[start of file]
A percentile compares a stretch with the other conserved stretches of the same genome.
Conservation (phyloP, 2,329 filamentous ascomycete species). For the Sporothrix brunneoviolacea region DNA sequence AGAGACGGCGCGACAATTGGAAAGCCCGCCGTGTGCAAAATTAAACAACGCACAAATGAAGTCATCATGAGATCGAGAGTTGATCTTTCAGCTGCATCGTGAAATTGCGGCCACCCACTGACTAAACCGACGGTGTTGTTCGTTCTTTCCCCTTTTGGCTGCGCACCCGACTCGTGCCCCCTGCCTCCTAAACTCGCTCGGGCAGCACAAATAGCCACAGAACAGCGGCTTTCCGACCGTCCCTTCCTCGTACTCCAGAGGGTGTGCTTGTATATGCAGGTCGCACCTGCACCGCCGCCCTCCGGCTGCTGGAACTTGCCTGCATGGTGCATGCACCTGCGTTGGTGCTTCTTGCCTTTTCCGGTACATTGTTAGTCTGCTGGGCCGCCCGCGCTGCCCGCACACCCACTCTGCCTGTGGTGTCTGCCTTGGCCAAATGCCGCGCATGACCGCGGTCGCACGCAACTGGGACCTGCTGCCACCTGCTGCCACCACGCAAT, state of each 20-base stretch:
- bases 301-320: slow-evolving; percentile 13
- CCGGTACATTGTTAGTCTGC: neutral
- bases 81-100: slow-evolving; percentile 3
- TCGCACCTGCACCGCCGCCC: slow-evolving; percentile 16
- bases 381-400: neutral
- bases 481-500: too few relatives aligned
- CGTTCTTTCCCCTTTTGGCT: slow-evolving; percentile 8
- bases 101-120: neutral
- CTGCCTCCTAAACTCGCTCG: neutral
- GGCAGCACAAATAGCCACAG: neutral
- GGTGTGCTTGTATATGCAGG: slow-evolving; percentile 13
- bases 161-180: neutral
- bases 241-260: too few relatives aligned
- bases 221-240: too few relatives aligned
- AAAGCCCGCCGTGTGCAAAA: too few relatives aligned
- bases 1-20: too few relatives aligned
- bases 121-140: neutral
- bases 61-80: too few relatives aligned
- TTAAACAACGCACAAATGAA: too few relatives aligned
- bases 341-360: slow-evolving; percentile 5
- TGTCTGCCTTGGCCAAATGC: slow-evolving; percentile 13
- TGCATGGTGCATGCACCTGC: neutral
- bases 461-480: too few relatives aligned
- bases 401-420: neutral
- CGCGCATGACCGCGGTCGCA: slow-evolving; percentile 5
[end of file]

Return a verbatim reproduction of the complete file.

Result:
A percentile compares a stretch with the other conserved stretches of the same genome.
Conservation (phyloP, 2,329 filamentous ascomycete species). For the Sporothrix brunneoviolacea region DNA sequence AGAGACGGCGCGACAATTGGAAAGCCCGCCGTGTGCAAAATTAAACAACGCACAAATGAAGTCATCATGAGATCGAGAGTTGATCTTTCAGCTGCATCGTGAAATTGCGGCCACCCACTGACTAAACCGACGGTGTTGTTCGTTCTTTCCCCTTTTGGCTGCGCACCCGACTCGTGCCCCCTGCCTCCTAAACTCGCTCGGGCAGCACAAATAGCCACAGAACAGCGGCTTTCCGACCGTCCCTTCCTCGTACTCCAGAGGGTGTGCTTGTATATGCAGGTCGCACCTGCACCGCCGCCCTCCGGCTGCTGGAACTTGCCTGCATGGTGCATGCACCTGCGTTGGTGCTTCTTGCCTTTTCCGGTACATTGTTAGTCTGCTGGGCCGCCCGCGCTGCCCGCACACCCACTCTGCCTGTGGTGTCTGCCTTGGCCAAATGCCGCGCATGACCGCGGTCGCACGCAACTGGGACCTGCTGCCACCTGCTGCCACCACGCAAT, state of each 20-base stretch:
- bases 301-320: slow-evolving; percentile 13
- CCGGTACATTGTTAGTCTGC: neutral
- bases 81-100: slow-evolving; percentile 3
- TCGCACCTGCACCGCCGCCC: slow-evolving; percentile 16
- bases 381-400: neutral
- bases 481-500: too few relatives aligned
- CGTTCTTTCCCCTTTTGGCT: slow-evolving; percentile 8
- bases 101-120: neutral
- CTGCCTCCTAAACTCGCTCG: neutral
- GGCAGCACAAATAGCCACAG: neutral
- GGTGTGCTTGTATATGCAGG: slow-evolving; percentile 13
- bases 161-180: neutral
- bases 241-260: too few relatives aligned
- bases 221-240: too few relatives aligned
- AAAGCCCGCCGTGTGCAAAA: too few relatives aligned
- bases 1-20: too few relatives aligned
- bases 121-140: neutral
- bases 61-80: too few relatives aligned
- TTAAACAACGCACAAATGAA: too few relatives aligned
- bases 341-360: slow-evolving; percentile 5
- TGTCTGCCTTGGCCAAATGC: slow-evolving; percentile 13
- TGCATGGTGCATGCACCTGC: neutral
- bases 461-480: too few relatives aligned
- bases 401-420: neutral
- CGCGCATGACCGCGGTCGCA: slow-evolving; percentile 5